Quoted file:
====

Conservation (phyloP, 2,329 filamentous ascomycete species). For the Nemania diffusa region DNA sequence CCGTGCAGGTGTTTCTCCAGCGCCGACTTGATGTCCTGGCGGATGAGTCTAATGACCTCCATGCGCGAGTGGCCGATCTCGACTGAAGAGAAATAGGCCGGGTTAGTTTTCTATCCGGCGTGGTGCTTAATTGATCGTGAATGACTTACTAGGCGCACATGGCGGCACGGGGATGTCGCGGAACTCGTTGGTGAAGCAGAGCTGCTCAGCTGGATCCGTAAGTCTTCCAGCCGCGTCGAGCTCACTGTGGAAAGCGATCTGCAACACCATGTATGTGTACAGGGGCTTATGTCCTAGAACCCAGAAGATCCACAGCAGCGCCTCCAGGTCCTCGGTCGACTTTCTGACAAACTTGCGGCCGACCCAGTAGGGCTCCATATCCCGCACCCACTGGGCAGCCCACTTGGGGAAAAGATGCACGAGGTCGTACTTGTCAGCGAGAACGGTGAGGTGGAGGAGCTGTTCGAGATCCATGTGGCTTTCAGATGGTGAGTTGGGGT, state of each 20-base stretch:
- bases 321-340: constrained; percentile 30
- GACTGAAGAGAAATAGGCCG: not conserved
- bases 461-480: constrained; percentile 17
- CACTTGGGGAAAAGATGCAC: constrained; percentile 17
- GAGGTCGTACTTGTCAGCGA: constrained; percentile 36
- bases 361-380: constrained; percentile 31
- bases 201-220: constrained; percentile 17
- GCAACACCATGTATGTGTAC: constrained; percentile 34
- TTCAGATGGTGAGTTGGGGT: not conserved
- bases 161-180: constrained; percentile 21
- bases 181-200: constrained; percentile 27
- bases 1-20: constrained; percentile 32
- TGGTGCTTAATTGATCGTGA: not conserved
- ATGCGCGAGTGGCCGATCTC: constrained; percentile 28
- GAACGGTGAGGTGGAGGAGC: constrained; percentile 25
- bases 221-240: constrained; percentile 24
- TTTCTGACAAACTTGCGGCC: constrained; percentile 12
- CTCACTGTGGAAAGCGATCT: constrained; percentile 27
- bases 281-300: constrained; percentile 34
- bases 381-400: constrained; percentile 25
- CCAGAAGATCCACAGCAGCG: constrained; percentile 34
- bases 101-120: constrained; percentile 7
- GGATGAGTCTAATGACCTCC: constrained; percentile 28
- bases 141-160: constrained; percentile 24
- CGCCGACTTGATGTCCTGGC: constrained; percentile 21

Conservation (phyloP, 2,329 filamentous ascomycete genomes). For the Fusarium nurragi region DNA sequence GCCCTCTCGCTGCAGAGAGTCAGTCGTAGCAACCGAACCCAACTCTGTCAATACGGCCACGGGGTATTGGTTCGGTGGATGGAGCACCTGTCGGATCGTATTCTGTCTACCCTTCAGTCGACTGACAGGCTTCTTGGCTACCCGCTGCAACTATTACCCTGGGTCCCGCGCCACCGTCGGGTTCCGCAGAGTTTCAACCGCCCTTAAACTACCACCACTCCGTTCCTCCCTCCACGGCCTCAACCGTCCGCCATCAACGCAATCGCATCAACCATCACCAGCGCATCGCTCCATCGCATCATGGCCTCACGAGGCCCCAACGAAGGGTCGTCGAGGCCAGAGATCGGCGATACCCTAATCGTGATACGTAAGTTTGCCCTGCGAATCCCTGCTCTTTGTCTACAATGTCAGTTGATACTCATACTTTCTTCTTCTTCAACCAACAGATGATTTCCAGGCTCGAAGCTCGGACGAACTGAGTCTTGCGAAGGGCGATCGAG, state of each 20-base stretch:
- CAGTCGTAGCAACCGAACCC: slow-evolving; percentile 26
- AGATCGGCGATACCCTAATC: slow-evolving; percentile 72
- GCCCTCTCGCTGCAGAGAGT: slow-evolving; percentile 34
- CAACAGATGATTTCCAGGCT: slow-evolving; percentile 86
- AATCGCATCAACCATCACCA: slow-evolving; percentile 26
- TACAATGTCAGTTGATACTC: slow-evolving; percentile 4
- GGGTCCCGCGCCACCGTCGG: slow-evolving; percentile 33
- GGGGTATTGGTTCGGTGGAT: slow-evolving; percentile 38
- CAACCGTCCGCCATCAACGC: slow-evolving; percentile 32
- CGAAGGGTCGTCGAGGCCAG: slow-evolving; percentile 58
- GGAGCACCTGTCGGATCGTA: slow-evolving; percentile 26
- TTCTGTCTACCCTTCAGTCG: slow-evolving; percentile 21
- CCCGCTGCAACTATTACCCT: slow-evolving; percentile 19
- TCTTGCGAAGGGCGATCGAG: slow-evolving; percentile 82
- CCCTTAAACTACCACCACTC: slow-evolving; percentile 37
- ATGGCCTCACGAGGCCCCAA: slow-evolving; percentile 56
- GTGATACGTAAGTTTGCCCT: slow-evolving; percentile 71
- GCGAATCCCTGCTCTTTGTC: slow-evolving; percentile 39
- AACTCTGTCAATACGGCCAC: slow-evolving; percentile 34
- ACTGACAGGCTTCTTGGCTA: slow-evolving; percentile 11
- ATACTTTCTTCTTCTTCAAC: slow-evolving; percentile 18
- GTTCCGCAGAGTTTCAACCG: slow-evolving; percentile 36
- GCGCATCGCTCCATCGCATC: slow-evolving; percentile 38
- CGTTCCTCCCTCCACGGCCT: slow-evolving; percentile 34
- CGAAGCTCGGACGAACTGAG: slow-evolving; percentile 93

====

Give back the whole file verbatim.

Conservation (phyloP, 2,329 filamentous ascomycete species). For the Nemania diffusa region DNA sequence CCGTGCAGGTGTTTCTCCAGCGCCGACTTGATGTCCTGGCGGATGAGTCTAATGACCTCCATGCGCGAGTGGCCGATCTCGACTGAAGAGAAATAGGCCGGGTTAGTTTTCTATCCGGCGTGGTGCTTAATTGATCGTGAATGACTTACTAGGCGCACATGGCGGCACGGGGATGTCGCGGAACTCGTTGGTGAAGCAGAGCTGCTCAGCTGGATCCGTAAGTCTTCCAGCCGCGTCGAGCTCACTGTGGAAAGCGATCTGCAACACCATGTATGTGTACAGGGGCTTATGTCCTAGAACCCAGAAGATCCACAGCAGCGCCTCCAGGTCCTCGGTCGACTTTCTGACAAACTTGCGGCCGACCCAGTAGGGCTCCATATCCCGCACCCACTGGGCAGCCCACTTGGGGAAAAGATGCACGAGGTCGTACTTGTCAGCGAGAACGGTGAGGTGGAGGAGCTGTTCGAGATCCATGTGGCTTTCAGATGGTGAGTTGGGGT, state of each 20-base stretch:
- bases 321-340: constrained; percentile 30
- GACTGAAGAGAAATAGGCCG: not conserved
- bases 461-480: constrained; percentile 17
- CACTTGGGGAAAAGATGCAC: constrained; percentile 17
- GAGGTCGTACTTGTCAGCGA: constrained; percentile 36
- bases 361-380: constrained; percentile 31
- bases 201-220: constrained; percentile 17
- GCAACACCATGTATGTGTAC: constrained; percentile 34
- TTCAGATGGTGAGTTGGGGT: not conserved
- bases 161-180: constrained; percentile 21
- bases 181-200: constrained; percentile 27
- bases 1-20: constrained; percentile 32
- TGGTGCTTAATTGATCGTGA: not conserved
- ATGCGCGAGTGGCCGATCTC: constrained; percentile 28
- GAACGGTGAGGTGGAGGAGC: constrained; percentile 25
- bases 221-240: constrained; percentile 24
- TTTCTGACAAACTTGCGGCC: constrained; percentile 12
- CTCACTGTGGAAAGCGATCT: constrained; percentile 27
- bases 281-300: constrained; percentile 34
- bases 381-400: constrained; percentile 25
- CCAGAAGATCCACAGCAGCG: constrained; percentile 34
- bases 101-120: constrained; percentile 7
- GGATGAGTCTAATGACCTCC: constrained; percentile 28
- bases 141-160: constrained; percentile 24
- CGCCGACTTGATGTCCTGGC: constrained; percentile 21

Conservation (phyloP, 2,329 filamentous ascomycete genomes). For the Fusarium nurragi region DNA sequence GCCCTCTCGCTGCAGAGAGTCAGTCGTAGCAACCGAACCCAACTCTGTCAATACGGCCACGGGGTATTGGTTCGGTGGATGGAGCACCTGTCGGATCGTATTCTGTCTACCCTTCAGTCGACTGACAGGCTTCTTGGCTACCCGCTGCAACTATTACCCTGGGTCCCGCGCCACCGTCGGGTTCCGCAGAGTTTCAACCGCCCTTAAACTACCACCACTCCGTTCCTCCCTCCACGGCCTCAACCGTCCGCCATCAACGCAATCGCATCAACCATCACCAGCGCATCGCTCCATCGCATCATGGCCTCACGAGGCCCCAACGAAGGGTCGTCGAGGCCAGAGATCGGCGATACCCTAATCGTGATACGTAAGTTTGCCCTGCGAATCCCTGCTCTTTGTCTACAATGTCAGTTGATACTCATACTTTCTTCTTCTTCAACCAACAGATGATTTCCAGGCTCGAAGCTCGGACGAACTGAGTCTTGCGAAGGGCGATCGAG, state of each 20-base stretch:
- CAGTCGTAGCAACCGAACCC: slow-evolving; percentile 26
- AGATCGGCGATACCCTAATC: slow-evolving; percentile 72
- GCCCTCTCGCTGCAGAGAGT: slow-evolving; percentile 34
- CAACAGATGATTTCCAGGCT: slow-evolving; percentile 86
- AATCGCATCAACCATCACCA: slow-evolving; percentile 26
- TACAATGTCAGTTGATACTC: slow-evolving; percentile 4
- GGGTCCCGCGCCACCGTCGG: slow-evolving; percentile 33
- GGGGTATTGGTTCGGTGGAT: slow-evolving; percentile 38
- CAACCGTCCGCCATCAACGC: slow-evolving; percentile 32
- CGAAGGGTCGTCGAGGCCAG: slow-evolving; percentile 58
- GGAGCACCTGTCGGATCGTA: slow-evolving; percentile 26
- TTCTGTCTACCCTTCAGTCG: slow-evolving; percentile 21
- CCCGCTGCAACTATTACCCT: slow-evolving; percentile 19
- TCTTGCGAAGGGCGATCGAG: slow-evolving; percentile 82
- CCCTTAAACTACCACCACTC: slow-evolving; percentile 37
- ATGGCCTCACGAGGCCCCAA: slow-evolving; percentile 56
- GTGATACGTAAGTTTGCCCT: slow-evolving; percentile 71
- GCGAATCCCTGCTCTTTGTC: slow-evolving; percentile 39
- AACTCTGTCAATACGGCCAC: slow-evolving; percentile 34
- ACTGACAGGCTTCTTGGCTA: slow-evolving; percentile 11
- ATACTTTCTTCTTCTTCAAC: slow-evolving; percentile 18
- GTTCCGCAGAGTTTCAACCG: slow-evolving; percentile 36
- GCGCATCGCTCCATCGCATC: slow-evolving; percentile 38
- CGTTCCTCCCTCCACGGCCT: slow-evolving; percentile 34
- CGAAGCTCGGACGAACTGAG: slow-evolving; percentile 93